Yesterday in my subscriber video I talked about the gag agreements that vets are having to sign. These agreements make saying “disparaging” things about the conglomerates that own their practices a sackable offense. Isn’t it revealing that these corporations know that their employees will be saying bad things about them? You’d think they’d have a better solution than to just threaten to can them.
An article addressing the same topic came across my Facebook feed this morning by Conor Brady of Dogs First. His main worry seems to be the effect that increasing corporatization has on the demand for “natural” vets. The shortage of “natural” vets and their less profitable business model is a problem he asks his readers to cogitate on.
Apparently, Dr. Brady doesn’t realize there’s another alternative available to almost every pet owner besides yet another so-called health professional to be dependent on.
Do “natural” vets have “solutions”?
Personally, I don’t see the increasing workloads of “natural” vets and the danger that they might implode as the problem here. It’s not even PART of the problem. Obviously, he and I do not see eye-to-eye on the need for the “natural” pet sickness sector to continue existing. As I’ve shared many times, these so-called natural vets are nearly as misguided on the topic of proper feeding as the allopaths. The ones that advocate raw feeding typically recommend fatty commercial grinds (aka “pink slime”) that do not resolve disease. And they are just as focused on suppressing symptoms. They just use slightly less toxic remedies that serve to keep causes forever undiscovered. They can’t help people find out what’s CAUSING their dogs’ issues. THIS is what empowers pet owners, not replacing one dependency with another.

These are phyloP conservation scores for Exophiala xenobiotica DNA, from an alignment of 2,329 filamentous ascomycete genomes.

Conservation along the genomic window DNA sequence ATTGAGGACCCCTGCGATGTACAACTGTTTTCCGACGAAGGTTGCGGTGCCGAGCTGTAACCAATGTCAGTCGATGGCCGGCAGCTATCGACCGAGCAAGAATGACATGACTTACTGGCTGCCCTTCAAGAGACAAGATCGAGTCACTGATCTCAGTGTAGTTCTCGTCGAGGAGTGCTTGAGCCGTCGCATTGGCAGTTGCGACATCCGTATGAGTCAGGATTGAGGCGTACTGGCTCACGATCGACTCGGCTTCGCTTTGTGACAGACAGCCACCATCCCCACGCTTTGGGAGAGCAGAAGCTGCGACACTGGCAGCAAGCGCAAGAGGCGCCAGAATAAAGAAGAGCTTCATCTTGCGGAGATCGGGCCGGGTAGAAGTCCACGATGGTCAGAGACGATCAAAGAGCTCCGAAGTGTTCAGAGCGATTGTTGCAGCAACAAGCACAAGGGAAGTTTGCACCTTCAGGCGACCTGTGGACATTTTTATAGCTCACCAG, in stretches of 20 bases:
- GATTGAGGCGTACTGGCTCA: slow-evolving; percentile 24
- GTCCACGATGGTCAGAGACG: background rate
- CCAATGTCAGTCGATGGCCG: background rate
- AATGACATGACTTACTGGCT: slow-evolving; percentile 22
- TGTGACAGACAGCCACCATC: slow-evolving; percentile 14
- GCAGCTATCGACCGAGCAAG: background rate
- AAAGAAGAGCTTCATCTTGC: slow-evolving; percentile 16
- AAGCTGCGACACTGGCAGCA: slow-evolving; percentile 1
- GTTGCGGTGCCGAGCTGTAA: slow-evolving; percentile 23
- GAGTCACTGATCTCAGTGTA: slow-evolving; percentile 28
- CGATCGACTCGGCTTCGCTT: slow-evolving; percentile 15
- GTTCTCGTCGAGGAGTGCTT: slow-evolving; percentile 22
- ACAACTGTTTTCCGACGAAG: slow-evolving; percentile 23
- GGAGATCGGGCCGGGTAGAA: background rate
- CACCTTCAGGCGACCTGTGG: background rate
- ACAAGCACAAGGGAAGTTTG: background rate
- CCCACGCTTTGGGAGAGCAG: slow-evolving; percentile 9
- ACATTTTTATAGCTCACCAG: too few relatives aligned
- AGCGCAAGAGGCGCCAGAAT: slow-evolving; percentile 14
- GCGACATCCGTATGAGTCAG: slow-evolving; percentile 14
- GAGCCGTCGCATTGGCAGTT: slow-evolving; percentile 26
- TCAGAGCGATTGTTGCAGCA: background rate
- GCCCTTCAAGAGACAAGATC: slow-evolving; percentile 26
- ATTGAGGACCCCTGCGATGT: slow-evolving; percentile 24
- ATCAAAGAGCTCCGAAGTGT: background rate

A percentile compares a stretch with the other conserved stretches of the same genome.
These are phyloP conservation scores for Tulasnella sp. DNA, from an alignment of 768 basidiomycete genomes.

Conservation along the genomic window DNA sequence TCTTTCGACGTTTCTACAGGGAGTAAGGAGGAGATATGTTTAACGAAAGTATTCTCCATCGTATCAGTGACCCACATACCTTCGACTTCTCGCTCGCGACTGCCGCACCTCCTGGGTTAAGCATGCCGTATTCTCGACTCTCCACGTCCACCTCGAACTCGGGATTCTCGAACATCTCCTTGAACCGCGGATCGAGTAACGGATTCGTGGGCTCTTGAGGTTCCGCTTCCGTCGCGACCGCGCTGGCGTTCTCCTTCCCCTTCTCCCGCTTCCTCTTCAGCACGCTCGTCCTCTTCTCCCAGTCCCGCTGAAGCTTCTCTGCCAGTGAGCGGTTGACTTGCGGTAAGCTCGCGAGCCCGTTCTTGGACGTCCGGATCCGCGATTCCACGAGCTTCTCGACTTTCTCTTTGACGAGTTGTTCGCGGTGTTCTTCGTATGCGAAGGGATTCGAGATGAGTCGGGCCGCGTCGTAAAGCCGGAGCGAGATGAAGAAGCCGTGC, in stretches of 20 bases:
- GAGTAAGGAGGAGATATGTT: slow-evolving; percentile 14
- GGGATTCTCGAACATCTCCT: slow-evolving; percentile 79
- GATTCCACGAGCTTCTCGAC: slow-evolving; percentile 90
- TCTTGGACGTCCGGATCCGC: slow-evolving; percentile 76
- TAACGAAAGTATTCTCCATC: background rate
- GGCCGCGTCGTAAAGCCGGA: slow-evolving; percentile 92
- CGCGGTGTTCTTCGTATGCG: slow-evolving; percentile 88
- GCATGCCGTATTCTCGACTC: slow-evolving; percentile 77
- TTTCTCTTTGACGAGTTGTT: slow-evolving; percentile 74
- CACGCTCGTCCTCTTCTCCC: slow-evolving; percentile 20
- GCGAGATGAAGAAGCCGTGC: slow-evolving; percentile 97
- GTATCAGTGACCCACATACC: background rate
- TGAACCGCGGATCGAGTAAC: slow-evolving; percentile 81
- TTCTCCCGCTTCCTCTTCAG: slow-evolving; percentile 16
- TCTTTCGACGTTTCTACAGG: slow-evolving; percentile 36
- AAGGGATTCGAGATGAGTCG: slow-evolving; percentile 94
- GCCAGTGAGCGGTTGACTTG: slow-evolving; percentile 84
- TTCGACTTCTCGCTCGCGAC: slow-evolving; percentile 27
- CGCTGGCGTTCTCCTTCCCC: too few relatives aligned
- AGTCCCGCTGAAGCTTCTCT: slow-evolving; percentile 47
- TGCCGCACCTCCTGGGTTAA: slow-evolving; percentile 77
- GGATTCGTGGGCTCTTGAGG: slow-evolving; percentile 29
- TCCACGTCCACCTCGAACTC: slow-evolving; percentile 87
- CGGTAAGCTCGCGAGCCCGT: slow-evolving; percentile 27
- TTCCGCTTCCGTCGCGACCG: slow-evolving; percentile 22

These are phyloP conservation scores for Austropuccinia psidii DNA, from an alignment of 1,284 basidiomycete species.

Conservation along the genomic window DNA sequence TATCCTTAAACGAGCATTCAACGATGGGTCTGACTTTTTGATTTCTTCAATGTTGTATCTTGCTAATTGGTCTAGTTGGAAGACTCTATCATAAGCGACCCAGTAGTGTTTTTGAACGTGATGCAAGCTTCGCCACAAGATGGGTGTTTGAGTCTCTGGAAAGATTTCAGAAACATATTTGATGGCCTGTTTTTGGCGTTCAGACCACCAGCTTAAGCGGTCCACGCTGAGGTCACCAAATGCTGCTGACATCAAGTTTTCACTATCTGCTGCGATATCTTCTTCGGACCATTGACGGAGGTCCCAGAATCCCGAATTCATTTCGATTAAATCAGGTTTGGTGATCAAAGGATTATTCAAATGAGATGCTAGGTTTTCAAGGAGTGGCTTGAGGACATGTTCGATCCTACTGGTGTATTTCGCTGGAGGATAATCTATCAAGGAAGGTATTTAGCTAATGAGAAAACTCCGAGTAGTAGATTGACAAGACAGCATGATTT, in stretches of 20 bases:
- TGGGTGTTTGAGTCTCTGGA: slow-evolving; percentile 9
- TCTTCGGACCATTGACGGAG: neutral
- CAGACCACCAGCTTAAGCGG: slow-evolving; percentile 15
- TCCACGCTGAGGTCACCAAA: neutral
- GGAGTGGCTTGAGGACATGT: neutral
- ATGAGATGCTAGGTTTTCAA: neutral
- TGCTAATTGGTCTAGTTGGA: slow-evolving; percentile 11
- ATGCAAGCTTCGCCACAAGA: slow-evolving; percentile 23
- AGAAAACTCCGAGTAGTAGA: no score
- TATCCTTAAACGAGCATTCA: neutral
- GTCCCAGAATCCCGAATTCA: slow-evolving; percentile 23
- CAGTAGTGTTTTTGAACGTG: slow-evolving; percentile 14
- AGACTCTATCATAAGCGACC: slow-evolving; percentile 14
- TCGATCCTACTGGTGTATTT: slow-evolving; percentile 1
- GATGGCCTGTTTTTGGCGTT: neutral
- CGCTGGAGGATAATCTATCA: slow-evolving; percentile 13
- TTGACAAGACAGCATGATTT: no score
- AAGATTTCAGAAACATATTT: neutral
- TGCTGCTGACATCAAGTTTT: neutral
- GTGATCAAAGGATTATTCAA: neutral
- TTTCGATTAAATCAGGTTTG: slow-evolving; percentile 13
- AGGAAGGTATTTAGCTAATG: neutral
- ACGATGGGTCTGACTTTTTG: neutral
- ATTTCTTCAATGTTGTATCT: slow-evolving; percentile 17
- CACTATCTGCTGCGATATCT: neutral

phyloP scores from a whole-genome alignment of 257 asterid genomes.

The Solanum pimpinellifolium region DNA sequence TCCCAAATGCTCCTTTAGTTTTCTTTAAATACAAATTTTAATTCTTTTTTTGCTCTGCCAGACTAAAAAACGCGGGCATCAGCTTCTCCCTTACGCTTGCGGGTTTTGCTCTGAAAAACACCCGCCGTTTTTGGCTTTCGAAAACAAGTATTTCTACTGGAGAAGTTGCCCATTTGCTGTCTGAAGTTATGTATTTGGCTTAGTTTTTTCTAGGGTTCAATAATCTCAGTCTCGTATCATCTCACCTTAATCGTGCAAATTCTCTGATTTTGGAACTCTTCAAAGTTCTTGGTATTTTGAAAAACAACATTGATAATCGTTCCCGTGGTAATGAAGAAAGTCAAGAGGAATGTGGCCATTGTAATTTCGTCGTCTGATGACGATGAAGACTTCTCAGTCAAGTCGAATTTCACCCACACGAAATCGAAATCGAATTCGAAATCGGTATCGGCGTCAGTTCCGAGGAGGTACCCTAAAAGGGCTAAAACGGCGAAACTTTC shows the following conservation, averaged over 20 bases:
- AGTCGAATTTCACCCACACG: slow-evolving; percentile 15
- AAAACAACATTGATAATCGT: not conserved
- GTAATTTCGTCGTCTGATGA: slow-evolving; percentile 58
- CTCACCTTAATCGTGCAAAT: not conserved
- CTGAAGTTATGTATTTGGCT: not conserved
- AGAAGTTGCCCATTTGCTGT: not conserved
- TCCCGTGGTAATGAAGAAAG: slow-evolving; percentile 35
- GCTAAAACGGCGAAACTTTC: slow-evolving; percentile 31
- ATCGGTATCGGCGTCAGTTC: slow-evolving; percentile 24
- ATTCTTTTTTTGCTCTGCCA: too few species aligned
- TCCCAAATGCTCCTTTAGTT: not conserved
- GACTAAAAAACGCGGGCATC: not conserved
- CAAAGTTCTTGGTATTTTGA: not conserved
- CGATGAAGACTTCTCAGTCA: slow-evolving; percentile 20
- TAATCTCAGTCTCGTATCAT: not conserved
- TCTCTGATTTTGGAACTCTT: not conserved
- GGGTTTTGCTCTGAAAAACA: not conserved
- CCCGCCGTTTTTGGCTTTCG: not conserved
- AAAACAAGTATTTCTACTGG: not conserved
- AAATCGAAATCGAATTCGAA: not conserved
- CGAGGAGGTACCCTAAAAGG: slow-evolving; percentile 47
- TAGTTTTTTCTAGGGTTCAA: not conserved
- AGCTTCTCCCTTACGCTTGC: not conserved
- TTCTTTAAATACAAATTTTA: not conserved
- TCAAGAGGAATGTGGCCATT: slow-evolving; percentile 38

In my world, “natural” vets are basically good for two things – vaccination waivers and taper schedules (when dogs need to get off drugs).
A better solution
For US, the pet-owning public, there’s only ONE solution and that is INDEPENDENCE from the entire sick pet industry. Yes, the same solution I’ve been talking about for 20 years. Even before candy conglomerates and private equity firms started scooping up vet clinics. Just walk away from the whole corporatized mess. If you think that’s not possible, you might want to talk to the hundreds of RMF’rs whose dogs just seem to go years and decades without needing a vet. If every pet was as healthy as they are, there would be ZERO corporate interest in veterinary medicine.
By the way, when I tell people they can have NO vet and get along just fine (like I do), it doesn’t mean I wouldn’t avail myself of one if I have an emergency. If vets attended mostly to injuries and trauma like they USED to do, and should STILL, corporatization would not be an issue. That’s because there would be no lure of big money. 95% of a vet’s business is management of chronic disease. Preventable, reversible, chronic disease.
A cautionary tale
And speaking of corporate control over the conversations vets have with their clients, it might be relevant to share an experience a Canadian member in my Facebook group had recently. She refused to allow the vet to administer the anti-nausea drug Cerenia to her un-vomiting dog. So, the vet promptly got on the phone to Animal Control. She told the dog owner that a “new law” made this compulsory when a client refuses treatment. The authorities actually took the call seriously and followed up, even though they are likely overwhelmed with real cases of animal abuse and neglect to deal with. Bear in mind this dog owner had only taken the dog in for a suspected intestinal blockage. Medical imaging is all she asked for. Instead, she was subjected to lectures about what she chooses to feed him, unnecessary drug treatments, a hefty bill at the end and a visit from Animal Welfare authorities!
We can expect more of the same, and the ONLY solution is for us to deprive this sick industry of its lifeblood ($$$).